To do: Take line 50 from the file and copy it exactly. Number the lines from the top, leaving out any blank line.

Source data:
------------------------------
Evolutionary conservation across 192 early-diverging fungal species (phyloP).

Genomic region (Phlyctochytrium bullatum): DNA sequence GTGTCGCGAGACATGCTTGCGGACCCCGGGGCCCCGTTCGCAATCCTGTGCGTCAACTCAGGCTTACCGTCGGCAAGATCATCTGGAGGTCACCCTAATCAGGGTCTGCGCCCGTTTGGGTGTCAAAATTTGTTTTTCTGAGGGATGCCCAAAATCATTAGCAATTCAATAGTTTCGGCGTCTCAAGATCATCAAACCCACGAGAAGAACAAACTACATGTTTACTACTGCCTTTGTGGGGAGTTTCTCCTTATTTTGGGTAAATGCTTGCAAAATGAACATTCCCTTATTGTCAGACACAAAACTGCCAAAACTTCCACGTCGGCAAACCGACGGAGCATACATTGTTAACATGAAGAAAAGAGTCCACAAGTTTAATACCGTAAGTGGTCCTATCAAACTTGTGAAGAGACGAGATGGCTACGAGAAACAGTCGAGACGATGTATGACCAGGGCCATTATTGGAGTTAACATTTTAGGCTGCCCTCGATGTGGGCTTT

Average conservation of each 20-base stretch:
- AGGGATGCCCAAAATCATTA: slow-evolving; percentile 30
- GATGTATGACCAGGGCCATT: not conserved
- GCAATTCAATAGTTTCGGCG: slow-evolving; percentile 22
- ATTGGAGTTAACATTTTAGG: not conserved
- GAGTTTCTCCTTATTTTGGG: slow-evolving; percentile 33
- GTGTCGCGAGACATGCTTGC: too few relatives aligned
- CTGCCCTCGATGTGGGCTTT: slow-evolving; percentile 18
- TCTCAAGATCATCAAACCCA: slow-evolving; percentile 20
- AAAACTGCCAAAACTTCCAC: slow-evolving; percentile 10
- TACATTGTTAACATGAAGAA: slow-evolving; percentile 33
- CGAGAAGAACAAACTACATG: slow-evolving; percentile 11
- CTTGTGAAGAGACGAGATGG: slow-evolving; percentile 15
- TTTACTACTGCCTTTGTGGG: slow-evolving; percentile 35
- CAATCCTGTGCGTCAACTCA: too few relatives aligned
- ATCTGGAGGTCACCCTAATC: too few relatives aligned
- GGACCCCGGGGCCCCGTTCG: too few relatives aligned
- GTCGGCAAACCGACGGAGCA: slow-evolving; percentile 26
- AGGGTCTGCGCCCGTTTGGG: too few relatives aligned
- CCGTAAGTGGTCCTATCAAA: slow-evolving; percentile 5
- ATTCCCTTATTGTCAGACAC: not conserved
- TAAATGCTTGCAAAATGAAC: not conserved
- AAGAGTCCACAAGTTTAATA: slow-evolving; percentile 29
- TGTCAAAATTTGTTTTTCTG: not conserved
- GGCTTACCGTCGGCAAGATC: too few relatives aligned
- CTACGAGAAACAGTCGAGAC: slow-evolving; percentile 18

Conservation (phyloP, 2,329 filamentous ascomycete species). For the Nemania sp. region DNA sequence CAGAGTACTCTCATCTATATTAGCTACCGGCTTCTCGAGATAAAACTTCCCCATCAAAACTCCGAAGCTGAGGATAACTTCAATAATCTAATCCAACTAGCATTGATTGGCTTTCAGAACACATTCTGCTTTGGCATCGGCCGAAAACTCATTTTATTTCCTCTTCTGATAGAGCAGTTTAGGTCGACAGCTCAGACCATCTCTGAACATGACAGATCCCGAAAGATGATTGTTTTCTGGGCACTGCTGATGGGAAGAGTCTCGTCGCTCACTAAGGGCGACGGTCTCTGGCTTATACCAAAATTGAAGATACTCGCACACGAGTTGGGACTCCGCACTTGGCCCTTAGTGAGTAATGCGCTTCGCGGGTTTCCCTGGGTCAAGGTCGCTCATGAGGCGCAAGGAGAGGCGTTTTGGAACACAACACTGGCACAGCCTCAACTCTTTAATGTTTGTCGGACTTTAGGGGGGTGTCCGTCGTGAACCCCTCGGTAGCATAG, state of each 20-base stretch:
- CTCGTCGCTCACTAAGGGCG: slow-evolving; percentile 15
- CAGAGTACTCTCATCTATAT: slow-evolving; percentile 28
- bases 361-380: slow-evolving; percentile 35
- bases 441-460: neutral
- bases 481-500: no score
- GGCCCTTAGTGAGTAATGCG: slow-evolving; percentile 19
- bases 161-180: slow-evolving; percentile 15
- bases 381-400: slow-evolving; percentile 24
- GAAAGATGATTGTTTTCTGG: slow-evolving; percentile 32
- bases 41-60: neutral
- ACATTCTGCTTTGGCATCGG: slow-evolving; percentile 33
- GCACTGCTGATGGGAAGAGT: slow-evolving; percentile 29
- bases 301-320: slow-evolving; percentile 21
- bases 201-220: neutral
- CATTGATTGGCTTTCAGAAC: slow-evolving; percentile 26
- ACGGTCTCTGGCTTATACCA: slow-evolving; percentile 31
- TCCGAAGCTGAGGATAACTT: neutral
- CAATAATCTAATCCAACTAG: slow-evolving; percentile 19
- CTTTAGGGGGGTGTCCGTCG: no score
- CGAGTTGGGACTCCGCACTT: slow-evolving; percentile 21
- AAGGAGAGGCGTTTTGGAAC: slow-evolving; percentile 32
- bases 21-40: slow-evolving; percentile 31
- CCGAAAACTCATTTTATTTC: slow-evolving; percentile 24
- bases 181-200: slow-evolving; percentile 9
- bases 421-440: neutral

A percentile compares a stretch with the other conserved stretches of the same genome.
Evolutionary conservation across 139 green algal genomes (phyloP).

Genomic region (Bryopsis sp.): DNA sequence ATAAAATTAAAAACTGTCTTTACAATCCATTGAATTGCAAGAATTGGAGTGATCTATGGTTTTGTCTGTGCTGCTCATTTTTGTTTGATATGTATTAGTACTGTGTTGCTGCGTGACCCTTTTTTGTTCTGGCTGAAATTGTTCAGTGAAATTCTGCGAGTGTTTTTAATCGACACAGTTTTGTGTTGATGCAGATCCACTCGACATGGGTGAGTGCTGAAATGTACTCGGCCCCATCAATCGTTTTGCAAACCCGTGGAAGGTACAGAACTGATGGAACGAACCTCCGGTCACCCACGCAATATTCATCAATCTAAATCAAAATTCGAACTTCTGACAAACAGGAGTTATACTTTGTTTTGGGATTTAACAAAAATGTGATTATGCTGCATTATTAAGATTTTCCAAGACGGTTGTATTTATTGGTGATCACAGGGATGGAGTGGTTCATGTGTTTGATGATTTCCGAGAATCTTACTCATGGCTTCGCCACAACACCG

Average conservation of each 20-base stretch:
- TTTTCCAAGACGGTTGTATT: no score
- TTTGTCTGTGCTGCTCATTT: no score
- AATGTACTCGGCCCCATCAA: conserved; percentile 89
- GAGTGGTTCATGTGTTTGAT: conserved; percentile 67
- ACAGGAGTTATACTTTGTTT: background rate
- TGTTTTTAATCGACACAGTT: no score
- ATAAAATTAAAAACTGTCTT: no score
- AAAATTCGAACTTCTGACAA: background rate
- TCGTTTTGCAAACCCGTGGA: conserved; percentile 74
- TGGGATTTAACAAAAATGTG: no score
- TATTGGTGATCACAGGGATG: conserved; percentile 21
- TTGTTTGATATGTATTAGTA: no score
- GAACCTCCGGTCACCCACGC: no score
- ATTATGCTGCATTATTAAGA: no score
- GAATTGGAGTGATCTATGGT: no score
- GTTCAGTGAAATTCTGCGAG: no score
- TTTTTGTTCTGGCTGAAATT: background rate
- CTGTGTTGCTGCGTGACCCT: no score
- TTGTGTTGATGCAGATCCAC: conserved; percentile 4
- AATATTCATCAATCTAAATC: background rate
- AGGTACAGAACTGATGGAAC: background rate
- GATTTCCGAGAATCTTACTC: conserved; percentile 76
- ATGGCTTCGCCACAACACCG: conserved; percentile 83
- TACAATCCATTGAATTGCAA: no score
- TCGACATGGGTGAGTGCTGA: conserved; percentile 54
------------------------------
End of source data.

- AAGGAGAGGCGTTTTGGAAC: slow-evolving; percentile 32